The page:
It can be hard for most consumers to know the truth about organic hair and skin care products.It is difficult to tell just what is real and what is just marketing fluff.We have all heard the eating organic is better for our bodies but how does that translate to the hair and the skin?In 2009, Women’s Wear Daily reported that 65% of women in the US fall into the “sustainable mainstream” category, but while they’re interested in organic products, they do not want to sacrifice performance.
The NPD Group also reports that more than 70%of women 18 to 35 are very interested in organic products, while 32% of them use organic products.In addition, 50% of women in the US are using natural or organic products, because they believe they’re safer to their hair and on their scalp.So there is a real interest out there.It’s just a matter of getting the facts straight.
With competing organic standards and the myriad of labels and marketing claims, it can be hard to separate fact from fiction.Today’s hairdressers and aestheticians face the critical task of assessing not only what is an appropriate treatment, but also must know the facts because the demand for natural and organic products is exploding.However, in many cases, the consumer is more well-informed than the average hairdresser…or at least they believe so.
There are four factors to when looking for an organic hair care or skin care product.First, the US Department of Agriculture (USDA) organic certification is the gold standard.Products don’t qualify as organic, per se, without USDA certification, which is awarded only to product lines that contain a minimum of 95% of their content as “Certified Organic” ingredients along with a limited amount of approved “non-organic” additives.While the vast majority of organic products are legitimate, there are also many products that make false claims to confuse the customer to make them think they are getting organic products when in reality they are not.If an entire product is at the 100% USDA certified level, then and only then can the label can bear the USDA Organic seal.Another fact is that products bearing the USDA seal must be certified by an organic certifying laboratory, a further indication of the quality of that product.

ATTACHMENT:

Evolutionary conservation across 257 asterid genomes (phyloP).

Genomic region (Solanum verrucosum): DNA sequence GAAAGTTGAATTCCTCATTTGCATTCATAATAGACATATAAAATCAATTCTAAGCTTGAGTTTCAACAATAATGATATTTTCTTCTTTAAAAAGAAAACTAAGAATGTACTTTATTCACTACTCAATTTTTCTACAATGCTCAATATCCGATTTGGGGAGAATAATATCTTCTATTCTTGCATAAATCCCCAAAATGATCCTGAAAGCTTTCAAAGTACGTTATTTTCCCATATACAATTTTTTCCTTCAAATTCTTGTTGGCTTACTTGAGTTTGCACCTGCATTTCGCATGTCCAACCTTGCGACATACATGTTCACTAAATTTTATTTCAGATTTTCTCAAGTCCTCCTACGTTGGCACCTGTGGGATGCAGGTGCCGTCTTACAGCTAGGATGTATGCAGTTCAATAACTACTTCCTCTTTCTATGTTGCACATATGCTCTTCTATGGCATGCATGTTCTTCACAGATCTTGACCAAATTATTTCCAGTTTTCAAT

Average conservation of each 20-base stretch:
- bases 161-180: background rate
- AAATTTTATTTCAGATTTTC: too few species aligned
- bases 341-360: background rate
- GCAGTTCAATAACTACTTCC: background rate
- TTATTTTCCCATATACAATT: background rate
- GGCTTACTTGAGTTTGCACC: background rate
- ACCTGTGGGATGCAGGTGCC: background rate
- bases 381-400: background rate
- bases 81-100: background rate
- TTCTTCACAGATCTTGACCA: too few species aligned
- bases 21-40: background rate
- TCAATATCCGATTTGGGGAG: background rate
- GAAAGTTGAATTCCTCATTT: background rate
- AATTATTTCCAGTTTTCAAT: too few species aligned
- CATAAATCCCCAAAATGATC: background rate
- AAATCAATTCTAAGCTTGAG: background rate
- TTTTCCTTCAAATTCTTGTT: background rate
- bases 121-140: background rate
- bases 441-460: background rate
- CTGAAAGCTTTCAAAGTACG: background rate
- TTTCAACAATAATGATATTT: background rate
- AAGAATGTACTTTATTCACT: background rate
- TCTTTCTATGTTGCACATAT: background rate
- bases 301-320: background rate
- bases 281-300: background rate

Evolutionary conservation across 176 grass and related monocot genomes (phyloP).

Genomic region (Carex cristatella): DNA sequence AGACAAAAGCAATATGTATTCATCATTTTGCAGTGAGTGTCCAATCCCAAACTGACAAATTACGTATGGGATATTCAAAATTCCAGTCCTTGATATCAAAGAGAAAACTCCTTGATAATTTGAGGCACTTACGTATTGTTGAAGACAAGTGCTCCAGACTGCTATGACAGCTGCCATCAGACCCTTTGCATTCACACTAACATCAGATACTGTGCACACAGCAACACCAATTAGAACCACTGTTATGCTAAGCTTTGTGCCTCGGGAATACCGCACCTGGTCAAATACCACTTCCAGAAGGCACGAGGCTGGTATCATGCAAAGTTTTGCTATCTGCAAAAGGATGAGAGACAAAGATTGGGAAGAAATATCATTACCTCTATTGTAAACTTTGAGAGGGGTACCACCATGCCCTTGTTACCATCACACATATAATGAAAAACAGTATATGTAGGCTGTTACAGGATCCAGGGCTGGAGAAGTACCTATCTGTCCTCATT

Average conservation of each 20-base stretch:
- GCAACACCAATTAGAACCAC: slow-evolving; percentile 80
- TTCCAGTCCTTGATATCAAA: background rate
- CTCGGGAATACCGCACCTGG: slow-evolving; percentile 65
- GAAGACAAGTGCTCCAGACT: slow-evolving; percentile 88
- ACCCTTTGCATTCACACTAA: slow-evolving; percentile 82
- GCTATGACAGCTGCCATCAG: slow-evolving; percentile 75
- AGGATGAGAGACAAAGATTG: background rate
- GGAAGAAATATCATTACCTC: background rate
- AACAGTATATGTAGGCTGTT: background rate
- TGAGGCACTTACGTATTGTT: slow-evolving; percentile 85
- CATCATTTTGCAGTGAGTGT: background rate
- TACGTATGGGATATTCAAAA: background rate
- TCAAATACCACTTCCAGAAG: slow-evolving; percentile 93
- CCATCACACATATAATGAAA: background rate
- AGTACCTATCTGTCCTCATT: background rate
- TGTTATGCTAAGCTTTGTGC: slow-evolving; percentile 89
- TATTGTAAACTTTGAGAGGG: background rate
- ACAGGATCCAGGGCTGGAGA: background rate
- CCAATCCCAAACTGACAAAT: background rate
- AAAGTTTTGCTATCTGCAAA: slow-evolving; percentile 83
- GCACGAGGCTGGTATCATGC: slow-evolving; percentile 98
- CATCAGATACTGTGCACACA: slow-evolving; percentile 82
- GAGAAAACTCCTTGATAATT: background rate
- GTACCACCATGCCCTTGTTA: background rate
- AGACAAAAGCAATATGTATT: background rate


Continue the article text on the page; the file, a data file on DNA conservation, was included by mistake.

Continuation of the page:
Another thing to know is that USDA standards are based on food, but food is ingested while personal care products are applied to the skin.This is an important difference because it demands that different standards should be and are being developed for personal care products, but may not be finalized for some time.Another consideration is that organic food items do not stay on the shelf for nearly as long as personal care products, necessitating the need for organically certified, safe and effective means of preservation.
International organizations like the USDA, the National Organic Organization and a relatively new group called NSF-ANSI 305 are trying to find a middle ground to establish acceptable standards for hair and beauty.The downside is that this will take time. You still see stories in beauty magazines about home hair care remedies that use ingredients you can find in your refrigerator like avocados or mayonnaise.The problem is that the molecular structure of these foods is not optimal to penetrate hair’s cuticle, making them ineffective.Even certain beneficial certified organic herbs are difficult to deliver to the hair because of their method of extraction and preparation satisfies the USDA (Food) standards, but does not optimize them to be effective hair care ingredients. Tela Beauty Organics employs a newly developed micro-emulsion technology that can optimize herbs without compromising the integrity of the organics.We use micro-emulsion technology at Tela Beauty Organics.